KREUTZ: Indeed, retail space has been reduced in many places in favor of other types of use. In some cases, pure retail space is being transformed into neighborhoods in which people enjoy living, working, and spending their leisure time. However, the right mix of uses is highly variable and depends on the particular location. Retail focal points can continue to function well, depending on the catchment area and USP. Elsewhere, investors should focus on positive coupling effects with complementary types of use, such as offices, hotels, and gastronomy. That maximizes footfall figures, diffuses risks, and creates more sustainable assets.
ACROSS: What role does the buzzword “mixed-use” play?
JOVY: The mixture of different uses under one roof has many advantages. Such properties are perfectly aligned with the requirements of modern urban development – living, working, and leisure in one place – and will continue to gain in importance. The trend is moving away from downtown areas and peripheral locations characterized by “mono-uses” that are geared solely for office or retail use and are deserted at night, and is moving toward neighborhoods with short distances between mixed-use facilities that are also populated in the evening. That also has a positive effect on the environment. For investors, the hybrid use of buildings means greater risk diversification in the tenant sector and, thus, greater independence from external market influences on individual types of use. A property designed for mixed use also generally allows greater flexibility when the space is changed for other types of use, as that is taken into account in the concept. The result is usually more stable earnings over the long term.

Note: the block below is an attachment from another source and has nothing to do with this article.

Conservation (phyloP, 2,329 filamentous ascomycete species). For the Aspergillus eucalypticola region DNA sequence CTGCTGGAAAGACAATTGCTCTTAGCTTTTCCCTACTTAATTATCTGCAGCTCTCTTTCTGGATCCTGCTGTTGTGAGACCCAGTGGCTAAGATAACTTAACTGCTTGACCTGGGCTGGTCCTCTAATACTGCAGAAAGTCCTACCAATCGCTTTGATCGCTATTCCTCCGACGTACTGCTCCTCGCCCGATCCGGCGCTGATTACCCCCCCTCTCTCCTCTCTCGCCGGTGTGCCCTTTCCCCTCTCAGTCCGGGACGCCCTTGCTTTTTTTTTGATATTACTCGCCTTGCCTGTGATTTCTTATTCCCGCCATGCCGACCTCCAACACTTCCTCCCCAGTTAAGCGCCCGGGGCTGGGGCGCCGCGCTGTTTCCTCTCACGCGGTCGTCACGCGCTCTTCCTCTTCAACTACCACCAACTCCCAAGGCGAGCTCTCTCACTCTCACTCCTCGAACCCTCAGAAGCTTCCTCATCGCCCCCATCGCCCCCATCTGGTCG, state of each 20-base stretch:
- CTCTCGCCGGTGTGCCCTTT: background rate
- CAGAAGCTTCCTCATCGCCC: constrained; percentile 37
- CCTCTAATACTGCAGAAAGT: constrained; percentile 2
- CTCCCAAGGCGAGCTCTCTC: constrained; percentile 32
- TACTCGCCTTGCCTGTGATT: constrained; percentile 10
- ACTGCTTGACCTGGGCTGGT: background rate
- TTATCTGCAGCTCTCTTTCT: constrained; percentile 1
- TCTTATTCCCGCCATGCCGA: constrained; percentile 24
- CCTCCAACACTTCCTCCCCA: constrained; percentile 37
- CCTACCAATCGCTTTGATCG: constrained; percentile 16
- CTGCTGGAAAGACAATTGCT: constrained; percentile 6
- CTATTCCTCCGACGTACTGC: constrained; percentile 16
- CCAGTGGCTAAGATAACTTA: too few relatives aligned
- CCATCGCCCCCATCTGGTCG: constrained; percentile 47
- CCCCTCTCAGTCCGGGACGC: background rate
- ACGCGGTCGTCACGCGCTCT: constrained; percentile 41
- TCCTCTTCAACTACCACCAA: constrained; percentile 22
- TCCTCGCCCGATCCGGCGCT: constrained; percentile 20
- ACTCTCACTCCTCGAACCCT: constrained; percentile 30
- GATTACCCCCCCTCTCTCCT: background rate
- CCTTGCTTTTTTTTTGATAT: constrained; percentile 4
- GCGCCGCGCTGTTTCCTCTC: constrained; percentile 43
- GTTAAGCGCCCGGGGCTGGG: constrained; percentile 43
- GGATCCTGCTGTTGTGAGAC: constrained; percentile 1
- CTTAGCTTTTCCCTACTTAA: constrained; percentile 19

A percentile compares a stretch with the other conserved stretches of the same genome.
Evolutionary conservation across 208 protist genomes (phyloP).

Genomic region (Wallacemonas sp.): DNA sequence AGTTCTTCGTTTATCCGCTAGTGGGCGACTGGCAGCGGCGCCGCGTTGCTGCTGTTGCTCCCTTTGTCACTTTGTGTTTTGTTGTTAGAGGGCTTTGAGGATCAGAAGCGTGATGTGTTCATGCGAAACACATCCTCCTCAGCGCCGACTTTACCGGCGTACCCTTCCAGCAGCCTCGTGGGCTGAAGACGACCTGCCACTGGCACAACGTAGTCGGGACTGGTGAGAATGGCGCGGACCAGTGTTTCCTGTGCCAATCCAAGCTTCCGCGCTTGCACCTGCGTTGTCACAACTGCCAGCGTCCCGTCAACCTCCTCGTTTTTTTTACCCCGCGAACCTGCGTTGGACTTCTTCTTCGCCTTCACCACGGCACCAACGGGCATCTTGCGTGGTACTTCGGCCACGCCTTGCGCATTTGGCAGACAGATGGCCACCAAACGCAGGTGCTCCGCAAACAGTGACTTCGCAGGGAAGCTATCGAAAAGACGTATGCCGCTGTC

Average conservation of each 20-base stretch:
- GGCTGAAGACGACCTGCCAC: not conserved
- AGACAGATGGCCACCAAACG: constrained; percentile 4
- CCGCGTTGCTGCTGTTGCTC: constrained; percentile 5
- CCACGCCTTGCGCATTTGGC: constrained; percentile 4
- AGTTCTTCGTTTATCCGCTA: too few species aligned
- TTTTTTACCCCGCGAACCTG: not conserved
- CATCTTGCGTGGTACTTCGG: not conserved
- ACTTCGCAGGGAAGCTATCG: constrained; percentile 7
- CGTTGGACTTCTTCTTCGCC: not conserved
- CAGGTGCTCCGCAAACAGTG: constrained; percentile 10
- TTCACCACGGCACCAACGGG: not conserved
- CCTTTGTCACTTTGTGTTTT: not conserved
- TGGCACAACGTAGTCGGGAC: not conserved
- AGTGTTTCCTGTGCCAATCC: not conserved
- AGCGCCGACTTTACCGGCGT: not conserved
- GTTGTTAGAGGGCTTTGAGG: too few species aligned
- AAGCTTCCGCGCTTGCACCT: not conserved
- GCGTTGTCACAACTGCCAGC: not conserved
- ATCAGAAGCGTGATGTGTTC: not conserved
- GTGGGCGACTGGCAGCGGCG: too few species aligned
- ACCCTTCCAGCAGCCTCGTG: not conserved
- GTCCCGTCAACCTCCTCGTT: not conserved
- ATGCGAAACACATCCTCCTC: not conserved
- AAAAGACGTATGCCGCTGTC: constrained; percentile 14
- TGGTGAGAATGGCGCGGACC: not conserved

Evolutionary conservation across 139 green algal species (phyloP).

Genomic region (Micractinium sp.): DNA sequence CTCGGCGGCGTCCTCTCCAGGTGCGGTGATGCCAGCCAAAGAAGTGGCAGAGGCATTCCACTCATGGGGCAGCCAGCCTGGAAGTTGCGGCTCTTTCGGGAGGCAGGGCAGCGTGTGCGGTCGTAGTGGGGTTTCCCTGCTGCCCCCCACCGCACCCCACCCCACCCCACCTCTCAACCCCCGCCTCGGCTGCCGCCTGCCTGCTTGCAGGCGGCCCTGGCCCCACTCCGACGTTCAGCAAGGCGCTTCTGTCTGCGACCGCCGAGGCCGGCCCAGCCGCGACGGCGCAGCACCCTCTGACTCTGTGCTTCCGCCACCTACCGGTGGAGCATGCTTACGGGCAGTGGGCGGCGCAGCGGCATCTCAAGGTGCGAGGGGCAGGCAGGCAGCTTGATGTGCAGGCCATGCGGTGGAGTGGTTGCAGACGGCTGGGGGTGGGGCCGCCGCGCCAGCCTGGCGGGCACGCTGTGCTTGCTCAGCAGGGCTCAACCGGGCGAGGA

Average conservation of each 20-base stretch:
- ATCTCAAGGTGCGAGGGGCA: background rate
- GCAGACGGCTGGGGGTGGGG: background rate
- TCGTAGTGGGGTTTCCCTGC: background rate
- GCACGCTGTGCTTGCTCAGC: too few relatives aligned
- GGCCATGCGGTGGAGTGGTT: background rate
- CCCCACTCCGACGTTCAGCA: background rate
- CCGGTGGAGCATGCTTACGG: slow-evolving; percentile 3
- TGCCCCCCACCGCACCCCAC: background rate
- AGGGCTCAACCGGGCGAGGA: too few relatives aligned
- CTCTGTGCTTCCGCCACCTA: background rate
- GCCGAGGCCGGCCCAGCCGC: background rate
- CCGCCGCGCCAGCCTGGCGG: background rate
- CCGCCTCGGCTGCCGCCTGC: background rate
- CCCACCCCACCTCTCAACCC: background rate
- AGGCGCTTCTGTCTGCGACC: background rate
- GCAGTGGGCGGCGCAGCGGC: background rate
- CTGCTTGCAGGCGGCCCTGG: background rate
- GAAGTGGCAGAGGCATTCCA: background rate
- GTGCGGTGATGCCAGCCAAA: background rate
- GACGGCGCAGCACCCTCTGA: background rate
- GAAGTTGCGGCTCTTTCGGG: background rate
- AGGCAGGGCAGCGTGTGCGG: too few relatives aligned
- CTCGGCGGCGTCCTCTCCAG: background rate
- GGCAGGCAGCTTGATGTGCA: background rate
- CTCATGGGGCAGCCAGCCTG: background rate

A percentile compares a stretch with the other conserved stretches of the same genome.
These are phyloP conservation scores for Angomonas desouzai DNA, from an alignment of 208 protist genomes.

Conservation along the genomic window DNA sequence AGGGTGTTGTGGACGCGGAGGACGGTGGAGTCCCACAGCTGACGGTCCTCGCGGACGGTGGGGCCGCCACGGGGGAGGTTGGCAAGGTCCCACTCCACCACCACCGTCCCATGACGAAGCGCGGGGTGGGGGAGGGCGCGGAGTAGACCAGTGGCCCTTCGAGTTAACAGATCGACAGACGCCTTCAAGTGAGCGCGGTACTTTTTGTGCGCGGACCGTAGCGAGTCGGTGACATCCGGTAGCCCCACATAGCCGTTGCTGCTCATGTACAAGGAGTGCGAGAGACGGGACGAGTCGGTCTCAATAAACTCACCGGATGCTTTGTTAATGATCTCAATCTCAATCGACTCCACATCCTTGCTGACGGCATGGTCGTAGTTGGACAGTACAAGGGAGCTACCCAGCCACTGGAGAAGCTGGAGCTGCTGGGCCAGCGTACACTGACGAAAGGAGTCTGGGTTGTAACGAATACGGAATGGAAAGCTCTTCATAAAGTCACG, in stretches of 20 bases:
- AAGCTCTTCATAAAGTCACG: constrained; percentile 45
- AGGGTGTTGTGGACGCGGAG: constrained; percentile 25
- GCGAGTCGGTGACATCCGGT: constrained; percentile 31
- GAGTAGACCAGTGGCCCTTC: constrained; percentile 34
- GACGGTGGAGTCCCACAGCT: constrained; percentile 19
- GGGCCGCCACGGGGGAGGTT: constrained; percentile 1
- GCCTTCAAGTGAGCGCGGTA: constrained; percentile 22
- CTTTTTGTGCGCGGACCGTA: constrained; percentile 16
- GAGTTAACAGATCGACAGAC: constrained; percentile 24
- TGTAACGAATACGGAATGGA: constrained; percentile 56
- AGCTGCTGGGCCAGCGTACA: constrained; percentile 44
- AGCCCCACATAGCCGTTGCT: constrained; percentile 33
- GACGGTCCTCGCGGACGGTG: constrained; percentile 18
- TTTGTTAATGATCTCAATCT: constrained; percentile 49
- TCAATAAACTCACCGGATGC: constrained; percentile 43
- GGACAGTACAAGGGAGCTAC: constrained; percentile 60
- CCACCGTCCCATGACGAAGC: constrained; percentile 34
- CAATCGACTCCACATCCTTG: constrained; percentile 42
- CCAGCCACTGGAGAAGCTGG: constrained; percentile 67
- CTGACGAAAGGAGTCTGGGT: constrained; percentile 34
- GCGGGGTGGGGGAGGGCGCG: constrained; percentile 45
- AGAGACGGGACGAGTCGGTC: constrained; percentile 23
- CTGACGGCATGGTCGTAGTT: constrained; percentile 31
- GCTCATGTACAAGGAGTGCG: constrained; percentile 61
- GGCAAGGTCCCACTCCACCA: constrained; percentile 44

ACROSS: In that context, what expectations do investors have with respect to multi-channel approaches?